KNOW WHO IS OR SHOULD BE EXEMPT
"Taking a ‘sound point of view’, people will invent a vaccine to influence the organism as early as possible, preferably as soon as it is born, so that this human body never even gets the idea that there is a soul and a spirit..."
From Rudolf Steiner lecture: The Spirits of Darkness 1917
If you believe your child should be exempt from vaccines or you do not want all the required vaccines for medical reasons then once they reach a "grade span" they will have lost their PBE (new PBE's were no longer available in California as of 1/1/16). A “grade span” is defined as: birth to preschool; kindergarten and grades 1 to 6, inclusive, including transitional kindergarten; and grades 7 to 12, inclusive. Transferring to another school district is not a grade span and it should not nullify a PBE granted in another district, but how individual schools or school districts implement the law may vary with levels of understanding about what the law requires.
If your child has an Individualized Education Program (IEP) they can remain in school without vaccines. Federal law prohibits anyone with an IEP to be denied a public education for any reason - most children with special needs (mainly for intellectual impairments or learning disorders) will have an IEP. Amendment h of SB 277 states "This section does not prohibit a pupil who qualifies for an individualized education program, pursuant to federal law and Section 56026 of the Education Code, from accessing any special education and related services required by his or her individualized education program."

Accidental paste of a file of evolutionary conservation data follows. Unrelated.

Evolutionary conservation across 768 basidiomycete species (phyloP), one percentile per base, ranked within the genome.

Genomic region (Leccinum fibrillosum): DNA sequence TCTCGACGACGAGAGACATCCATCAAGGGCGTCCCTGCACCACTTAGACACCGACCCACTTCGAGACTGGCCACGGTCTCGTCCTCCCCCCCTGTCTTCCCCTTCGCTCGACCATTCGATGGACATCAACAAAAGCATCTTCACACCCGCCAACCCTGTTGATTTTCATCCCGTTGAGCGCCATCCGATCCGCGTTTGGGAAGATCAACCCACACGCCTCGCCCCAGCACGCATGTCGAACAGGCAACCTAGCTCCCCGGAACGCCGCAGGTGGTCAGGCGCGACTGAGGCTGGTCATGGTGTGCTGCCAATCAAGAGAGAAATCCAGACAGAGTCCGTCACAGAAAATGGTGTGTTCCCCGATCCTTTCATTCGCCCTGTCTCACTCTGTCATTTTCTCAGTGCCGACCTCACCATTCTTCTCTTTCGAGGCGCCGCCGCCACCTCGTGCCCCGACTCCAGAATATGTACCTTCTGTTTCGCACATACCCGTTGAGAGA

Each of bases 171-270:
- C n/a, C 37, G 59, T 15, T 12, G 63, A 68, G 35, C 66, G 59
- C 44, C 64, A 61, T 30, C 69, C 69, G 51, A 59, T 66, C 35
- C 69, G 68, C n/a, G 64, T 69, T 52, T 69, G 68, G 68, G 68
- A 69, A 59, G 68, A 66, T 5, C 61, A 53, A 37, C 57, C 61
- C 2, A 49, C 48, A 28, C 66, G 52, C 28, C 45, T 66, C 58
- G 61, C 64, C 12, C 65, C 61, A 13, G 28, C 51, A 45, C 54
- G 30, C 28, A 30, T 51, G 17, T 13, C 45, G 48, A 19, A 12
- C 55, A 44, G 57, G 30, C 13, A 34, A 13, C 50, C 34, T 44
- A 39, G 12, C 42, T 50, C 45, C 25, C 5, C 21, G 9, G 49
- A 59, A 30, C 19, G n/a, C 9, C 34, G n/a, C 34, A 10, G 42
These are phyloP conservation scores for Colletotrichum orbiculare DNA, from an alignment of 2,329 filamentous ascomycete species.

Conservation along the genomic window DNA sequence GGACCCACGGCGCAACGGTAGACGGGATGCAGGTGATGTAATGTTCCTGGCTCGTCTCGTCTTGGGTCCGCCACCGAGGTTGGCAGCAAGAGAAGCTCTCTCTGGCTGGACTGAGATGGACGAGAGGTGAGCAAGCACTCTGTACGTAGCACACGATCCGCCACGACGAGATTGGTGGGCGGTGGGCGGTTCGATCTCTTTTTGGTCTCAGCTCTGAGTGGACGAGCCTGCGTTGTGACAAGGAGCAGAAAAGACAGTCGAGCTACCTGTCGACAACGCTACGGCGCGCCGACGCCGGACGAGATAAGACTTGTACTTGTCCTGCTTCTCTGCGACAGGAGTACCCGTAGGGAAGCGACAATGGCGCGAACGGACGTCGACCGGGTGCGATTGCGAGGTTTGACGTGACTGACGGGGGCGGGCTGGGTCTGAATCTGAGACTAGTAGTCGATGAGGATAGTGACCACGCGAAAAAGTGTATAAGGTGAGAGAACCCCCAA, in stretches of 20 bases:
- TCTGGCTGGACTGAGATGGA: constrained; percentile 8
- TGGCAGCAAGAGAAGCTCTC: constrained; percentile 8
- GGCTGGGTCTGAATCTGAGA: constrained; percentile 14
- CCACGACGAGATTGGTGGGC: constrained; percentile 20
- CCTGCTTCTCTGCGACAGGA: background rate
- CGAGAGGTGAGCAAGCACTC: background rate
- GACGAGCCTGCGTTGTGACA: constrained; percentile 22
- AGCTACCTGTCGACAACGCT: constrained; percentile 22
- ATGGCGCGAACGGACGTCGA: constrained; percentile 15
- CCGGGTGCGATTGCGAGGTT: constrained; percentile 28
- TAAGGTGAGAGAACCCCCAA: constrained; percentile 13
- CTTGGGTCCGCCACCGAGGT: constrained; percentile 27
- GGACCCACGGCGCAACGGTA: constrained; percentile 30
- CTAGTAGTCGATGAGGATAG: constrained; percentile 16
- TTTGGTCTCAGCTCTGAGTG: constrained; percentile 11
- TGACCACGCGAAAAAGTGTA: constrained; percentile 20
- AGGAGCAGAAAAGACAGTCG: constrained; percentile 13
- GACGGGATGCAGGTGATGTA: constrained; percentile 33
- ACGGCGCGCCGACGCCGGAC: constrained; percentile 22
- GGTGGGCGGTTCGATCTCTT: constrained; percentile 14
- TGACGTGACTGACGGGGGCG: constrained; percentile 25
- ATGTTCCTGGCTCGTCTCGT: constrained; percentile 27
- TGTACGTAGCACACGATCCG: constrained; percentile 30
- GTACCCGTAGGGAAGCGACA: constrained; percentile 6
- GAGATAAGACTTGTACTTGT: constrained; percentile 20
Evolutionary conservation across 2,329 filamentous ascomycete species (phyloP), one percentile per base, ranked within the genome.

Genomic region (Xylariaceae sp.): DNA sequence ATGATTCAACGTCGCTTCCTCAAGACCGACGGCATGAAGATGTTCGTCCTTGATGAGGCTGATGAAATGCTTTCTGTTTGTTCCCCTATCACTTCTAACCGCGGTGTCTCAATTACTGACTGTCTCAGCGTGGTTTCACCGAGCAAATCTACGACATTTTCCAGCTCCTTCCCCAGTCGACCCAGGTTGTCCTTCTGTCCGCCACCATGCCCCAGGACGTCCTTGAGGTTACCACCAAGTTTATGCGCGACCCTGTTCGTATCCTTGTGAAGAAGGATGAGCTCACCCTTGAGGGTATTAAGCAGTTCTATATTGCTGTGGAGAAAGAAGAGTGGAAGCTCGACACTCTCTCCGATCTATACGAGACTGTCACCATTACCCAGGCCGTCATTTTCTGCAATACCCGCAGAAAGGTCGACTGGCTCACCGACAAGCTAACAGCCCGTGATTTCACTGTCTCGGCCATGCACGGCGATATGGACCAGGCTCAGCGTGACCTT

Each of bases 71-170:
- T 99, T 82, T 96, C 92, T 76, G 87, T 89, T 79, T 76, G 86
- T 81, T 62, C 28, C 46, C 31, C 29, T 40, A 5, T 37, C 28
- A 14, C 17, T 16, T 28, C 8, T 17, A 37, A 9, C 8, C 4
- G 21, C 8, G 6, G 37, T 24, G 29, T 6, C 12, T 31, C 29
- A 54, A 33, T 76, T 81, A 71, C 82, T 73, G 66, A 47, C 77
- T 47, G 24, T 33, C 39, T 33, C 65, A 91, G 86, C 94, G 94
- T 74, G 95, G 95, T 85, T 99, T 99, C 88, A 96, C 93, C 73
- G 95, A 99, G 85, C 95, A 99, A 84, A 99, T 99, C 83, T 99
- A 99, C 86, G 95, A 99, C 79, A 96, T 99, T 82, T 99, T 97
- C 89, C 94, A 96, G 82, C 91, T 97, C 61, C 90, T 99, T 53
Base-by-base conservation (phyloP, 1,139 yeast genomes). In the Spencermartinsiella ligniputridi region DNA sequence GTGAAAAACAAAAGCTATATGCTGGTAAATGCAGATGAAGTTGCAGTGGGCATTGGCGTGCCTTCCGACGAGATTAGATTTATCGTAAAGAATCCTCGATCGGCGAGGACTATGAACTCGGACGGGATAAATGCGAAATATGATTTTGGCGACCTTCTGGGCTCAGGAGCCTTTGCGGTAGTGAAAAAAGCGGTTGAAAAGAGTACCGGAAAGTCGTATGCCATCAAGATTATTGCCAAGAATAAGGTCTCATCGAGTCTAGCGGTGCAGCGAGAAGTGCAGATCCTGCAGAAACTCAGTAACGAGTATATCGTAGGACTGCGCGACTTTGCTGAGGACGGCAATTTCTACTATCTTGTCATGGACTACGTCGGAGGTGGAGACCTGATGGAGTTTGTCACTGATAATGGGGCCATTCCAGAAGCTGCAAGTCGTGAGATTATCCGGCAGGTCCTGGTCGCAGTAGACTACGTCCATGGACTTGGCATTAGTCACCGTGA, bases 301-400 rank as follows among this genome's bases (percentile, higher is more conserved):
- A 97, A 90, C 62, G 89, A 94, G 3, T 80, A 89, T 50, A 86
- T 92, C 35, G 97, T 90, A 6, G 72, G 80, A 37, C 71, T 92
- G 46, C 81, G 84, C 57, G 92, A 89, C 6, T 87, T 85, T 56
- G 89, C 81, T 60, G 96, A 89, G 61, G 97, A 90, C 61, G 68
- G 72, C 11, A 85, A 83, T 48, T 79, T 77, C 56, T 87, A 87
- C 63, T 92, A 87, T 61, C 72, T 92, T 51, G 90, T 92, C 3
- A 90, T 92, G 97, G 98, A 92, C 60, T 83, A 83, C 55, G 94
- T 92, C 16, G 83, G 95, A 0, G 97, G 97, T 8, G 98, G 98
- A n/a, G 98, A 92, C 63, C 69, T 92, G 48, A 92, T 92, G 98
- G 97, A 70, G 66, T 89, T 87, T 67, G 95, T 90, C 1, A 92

The Individuals with Disabilities Education Act (IDEA), a federal law, guarantees that eligible preschoolers, ages 3 to 5, can get an IEP and special education services through the public school system. Like an IFSP, an IEP is a legally binding document. It spells out the services and accommodations the school district will provide to meet your child’s needs. In oter words, a child can get an IEP even before entering pre-school.
If your child will neither be grandfathered in nor has an IEP and you still want your child in school but either with none or just some vaccines they will need a medical exemption. If your child has an IEP and you don't want your child vaccinated - NEVER let go of that IEP - keep it in force throughout all the "grade spans," but that may not be something in your control, so it may be prudent to explore whether your child qualifies for a medical exemption.
Currently, California only requires six out of the twelve vaccines be given to be or enter school: DTaP, Polio, Hib, Hep B, MMR, and Chickenpox. The other six vaccines are optional for now.
The new California law leaves it up to the medical judgement of a licensed physician to determine if a child qualifies for a medical exemption - "the physical condition of the child is such, or medical circumstances relating to the child are such, that immunization is not considered safe, indicating the specific nature and probable duration of the medical condition or circumstances including, but not limited to, family history, for which the physician does not recommend immunization . . ."